in Book Reviews, Books

June Books

Well, another month has come and gone and it’s time to comment on June’s books. Sorry the reviews are so brief and vague, it’s five in the morning, I’m in the middle of a set of night shifts, and I think my brain died two shifts ago.
1. Theology of the Old Testament: Testimony, Dispute, Advocacy by Walter Brueggemann. Simply put, this book blew my mind. Read it. Were I to teach a biblical survey course, this book would be the companion to NT Wright’s The New Testament and the People of God (of course both books weigh in at around 750 pages so nobody would take the course). Brueggemann is the Tom Wright of the Old Testament.
2. Paul for Everyone: 1 Corinthians by Tom Wright. I decided to work through 1 Corinthians in the Greek text this month. It was heavy slugging and so I picked up Wright’s easy access commentary for some light reading while I waded through the Greek. I’ve got mixed feelings about the “Paul for Everyone” series. I suppose it’s great for those who don’t have a background in biblical studies but, if you’re looking for something with more substance — and less anecdotal sermon elements — I’d look elsewhere.
3. God, Medicine, and Suffering by Stanley Hauerwas. This is now the fourth(?) book I’ve read by Hauerwas and he is quickly becoming one of my favourite and most respected theologians. I already commented on this one in a previous post.
4. Traveling Mercies: Some Thoughts on Faith by Anne Lamott. Lamott writes her story in this book — her upbringing in a wealthy, liberal Californian home, her battle with various addictions, and the struggle she has with her faith and raising a child alone. This book was deeply moving, the sort that makes you laugh but also brings tears to your eyes. A lot of her friends die. It sort of reminded me of a lot of my friends…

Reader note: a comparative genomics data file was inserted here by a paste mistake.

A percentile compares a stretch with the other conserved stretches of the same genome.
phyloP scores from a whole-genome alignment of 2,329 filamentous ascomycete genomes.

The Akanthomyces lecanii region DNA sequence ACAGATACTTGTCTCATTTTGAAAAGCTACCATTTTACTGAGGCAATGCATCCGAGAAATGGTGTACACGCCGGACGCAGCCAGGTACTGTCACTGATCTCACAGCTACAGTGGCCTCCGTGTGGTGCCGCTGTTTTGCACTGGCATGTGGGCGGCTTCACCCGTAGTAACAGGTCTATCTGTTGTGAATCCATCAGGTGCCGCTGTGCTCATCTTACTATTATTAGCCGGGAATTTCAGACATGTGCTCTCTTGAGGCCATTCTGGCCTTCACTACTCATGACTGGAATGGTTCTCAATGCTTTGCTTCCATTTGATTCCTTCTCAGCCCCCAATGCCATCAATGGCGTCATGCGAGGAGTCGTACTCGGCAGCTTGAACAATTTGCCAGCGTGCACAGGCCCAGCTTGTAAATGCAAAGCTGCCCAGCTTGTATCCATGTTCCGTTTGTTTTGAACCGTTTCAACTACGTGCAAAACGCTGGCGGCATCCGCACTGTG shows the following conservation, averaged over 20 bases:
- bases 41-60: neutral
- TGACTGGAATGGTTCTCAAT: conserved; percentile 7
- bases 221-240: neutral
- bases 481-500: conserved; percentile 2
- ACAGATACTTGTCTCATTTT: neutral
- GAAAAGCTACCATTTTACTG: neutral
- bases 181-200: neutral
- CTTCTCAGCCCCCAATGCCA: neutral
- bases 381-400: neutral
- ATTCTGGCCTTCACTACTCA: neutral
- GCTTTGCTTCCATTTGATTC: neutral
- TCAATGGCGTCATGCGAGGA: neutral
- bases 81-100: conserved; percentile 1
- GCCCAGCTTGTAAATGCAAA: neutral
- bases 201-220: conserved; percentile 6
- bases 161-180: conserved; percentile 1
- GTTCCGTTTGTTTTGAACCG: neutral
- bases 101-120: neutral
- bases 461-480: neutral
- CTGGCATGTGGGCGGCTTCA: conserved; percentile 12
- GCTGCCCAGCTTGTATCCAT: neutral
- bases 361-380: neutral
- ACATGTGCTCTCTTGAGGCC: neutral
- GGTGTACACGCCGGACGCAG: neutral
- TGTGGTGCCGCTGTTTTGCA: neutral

5. Plan B: Further Thoughts on Faith by Anne Lamott. This is the sequel to Traveling Mercies. Enjoyable but not quite as good as the previous book.
6. A Portrait of the Artist as a Young Man by James Joyce. I thought I’d give Joyce another chance, I hated Ulysses but I’d heard this book was quite different. Granted it was different, but I still think Joyce writes aweful literature. I don’t have a whole lot of respect for stream of consciousness writers like Joyce (or Faulkner).
7. Persuasion by Jane Austen. My first stab into Austen’s writing, an enjoyable read with a well-developed central character. I’m looking forward to reading more by her.
8. A Pair of Blue Eyes by Thomas Hardy. Quite a simple story but I love Hardy and I love the way he writes female characters.
9. The Immoralist by Andre Gide. A short French novel that sparked quite a bit of controversy some time after it was published. The prose is pretty stark and I can’t say that I was able to empathise too deeply with the protagonist.
10. Persepolis: The Story of a Childhood by Marjane Satrapi. Finally, I find an illustrated novel that is close in caliber to Blankets (well, perhaps it is closer to Art Spiegelman’s Maus). The art isn’t as good (it’s much more influenced by the French style — it was, after all, originally published France) but the story is great. Marjane talks about what it was like growing up in Iran in the 1970s and 80s. A great work that challenges the stereotypes that dominate Western discourse about Iran.

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